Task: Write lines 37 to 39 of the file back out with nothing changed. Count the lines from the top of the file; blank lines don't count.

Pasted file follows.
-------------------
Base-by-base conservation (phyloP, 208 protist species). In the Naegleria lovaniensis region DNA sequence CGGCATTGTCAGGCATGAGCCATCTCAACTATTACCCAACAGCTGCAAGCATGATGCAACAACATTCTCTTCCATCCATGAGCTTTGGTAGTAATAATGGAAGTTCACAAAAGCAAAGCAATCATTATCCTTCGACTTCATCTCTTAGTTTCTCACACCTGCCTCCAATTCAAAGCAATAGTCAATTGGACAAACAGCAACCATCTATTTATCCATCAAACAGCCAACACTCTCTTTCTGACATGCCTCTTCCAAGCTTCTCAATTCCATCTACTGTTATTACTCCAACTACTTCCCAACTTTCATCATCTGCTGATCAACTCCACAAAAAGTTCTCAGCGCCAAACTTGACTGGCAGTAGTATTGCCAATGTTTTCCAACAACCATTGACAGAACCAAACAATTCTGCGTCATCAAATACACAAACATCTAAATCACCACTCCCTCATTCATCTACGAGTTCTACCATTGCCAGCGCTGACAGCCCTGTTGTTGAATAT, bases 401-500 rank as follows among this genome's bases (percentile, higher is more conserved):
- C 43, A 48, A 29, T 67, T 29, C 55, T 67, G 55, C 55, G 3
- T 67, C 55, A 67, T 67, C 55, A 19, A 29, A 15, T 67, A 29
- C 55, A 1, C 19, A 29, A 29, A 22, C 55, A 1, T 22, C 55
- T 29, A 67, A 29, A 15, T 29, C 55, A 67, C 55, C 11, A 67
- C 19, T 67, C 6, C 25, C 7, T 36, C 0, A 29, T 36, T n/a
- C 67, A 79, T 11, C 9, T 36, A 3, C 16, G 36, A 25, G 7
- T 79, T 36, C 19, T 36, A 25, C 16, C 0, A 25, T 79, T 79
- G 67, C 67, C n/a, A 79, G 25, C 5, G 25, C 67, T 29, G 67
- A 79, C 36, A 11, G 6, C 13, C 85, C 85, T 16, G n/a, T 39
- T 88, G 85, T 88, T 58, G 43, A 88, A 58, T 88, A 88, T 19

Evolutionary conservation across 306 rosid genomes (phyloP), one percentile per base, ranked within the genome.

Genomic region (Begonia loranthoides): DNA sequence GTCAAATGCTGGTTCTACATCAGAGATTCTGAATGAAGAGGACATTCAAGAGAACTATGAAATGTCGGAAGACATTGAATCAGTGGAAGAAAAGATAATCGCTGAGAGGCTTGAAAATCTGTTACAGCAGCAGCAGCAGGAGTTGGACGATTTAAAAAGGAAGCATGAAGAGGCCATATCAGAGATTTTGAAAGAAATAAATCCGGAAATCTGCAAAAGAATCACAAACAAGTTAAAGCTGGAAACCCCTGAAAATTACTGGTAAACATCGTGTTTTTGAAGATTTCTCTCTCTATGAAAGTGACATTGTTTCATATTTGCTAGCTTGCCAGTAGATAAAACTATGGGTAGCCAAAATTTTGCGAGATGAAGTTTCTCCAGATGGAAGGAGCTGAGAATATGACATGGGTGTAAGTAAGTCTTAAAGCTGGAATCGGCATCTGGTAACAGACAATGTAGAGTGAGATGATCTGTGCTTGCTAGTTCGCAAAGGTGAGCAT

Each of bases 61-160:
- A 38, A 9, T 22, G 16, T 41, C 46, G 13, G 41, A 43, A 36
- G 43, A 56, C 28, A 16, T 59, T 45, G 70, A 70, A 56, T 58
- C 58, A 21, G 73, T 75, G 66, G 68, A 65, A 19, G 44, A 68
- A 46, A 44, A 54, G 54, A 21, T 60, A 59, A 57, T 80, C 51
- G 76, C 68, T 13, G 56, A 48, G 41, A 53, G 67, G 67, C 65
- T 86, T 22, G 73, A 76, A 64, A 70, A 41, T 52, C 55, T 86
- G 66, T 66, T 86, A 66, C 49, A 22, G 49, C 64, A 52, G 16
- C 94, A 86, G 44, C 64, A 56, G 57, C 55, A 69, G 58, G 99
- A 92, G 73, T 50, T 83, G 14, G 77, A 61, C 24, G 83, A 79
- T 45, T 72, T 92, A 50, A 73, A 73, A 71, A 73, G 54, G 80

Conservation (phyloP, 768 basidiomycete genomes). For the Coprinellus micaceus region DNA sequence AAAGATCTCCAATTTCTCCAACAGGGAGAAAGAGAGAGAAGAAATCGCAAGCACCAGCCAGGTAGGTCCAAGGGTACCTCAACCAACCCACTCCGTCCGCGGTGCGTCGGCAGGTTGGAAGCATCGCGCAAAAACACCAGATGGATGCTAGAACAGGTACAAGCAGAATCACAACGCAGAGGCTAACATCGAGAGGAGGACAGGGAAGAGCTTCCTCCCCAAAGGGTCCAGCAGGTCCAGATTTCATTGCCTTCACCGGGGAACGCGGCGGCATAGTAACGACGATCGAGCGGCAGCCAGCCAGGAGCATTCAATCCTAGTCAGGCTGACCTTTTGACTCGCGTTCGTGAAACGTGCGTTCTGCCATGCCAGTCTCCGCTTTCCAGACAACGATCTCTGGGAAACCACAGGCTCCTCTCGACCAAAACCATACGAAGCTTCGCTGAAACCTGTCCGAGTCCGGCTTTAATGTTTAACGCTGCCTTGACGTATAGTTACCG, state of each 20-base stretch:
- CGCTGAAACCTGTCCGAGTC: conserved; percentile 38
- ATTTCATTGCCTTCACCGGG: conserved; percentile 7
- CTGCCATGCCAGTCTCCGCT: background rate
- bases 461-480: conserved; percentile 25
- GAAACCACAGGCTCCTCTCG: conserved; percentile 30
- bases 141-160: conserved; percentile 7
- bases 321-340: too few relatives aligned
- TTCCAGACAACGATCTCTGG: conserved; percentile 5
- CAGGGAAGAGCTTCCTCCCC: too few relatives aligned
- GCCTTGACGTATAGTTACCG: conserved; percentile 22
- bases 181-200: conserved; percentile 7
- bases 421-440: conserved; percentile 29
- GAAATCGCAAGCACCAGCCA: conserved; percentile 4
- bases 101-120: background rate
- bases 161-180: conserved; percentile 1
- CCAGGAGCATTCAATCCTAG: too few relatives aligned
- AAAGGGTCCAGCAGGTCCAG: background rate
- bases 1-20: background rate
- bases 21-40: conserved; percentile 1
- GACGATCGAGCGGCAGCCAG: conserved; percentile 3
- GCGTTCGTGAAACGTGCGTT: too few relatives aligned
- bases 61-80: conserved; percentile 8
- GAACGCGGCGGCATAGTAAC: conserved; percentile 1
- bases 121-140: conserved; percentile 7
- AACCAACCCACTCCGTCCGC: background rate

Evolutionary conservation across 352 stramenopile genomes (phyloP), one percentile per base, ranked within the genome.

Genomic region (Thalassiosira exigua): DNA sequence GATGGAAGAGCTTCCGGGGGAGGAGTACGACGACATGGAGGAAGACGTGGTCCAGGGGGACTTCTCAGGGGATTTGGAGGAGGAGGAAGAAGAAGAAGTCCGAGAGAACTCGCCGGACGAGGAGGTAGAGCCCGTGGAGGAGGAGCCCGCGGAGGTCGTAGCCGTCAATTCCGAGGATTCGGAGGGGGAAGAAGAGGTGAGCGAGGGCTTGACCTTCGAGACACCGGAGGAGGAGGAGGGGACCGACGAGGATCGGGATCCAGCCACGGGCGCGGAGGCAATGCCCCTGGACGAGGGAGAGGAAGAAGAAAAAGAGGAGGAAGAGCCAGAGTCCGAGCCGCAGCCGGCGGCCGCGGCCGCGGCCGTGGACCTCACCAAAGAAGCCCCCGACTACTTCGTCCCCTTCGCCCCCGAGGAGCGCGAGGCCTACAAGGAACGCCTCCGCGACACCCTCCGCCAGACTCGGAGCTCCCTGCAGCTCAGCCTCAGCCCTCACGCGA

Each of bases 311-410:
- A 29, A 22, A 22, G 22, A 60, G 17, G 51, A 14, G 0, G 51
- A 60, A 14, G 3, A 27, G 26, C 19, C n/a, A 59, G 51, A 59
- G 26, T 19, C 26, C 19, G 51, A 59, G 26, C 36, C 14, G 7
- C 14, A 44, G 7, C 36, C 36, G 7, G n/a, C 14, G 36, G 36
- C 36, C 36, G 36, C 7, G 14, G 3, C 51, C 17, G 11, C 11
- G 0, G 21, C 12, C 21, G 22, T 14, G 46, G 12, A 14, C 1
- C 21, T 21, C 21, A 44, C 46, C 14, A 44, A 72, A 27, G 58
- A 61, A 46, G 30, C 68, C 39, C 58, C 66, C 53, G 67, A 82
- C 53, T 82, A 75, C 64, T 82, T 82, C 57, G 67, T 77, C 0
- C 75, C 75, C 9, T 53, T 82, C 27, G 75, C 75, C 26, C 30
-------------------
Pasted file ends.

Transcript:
- bases 421-440: conserved; percentile 29
- GAAATCGCAAGCACCAGCCA: conserved; percentile 4
- bases 101-120: background rate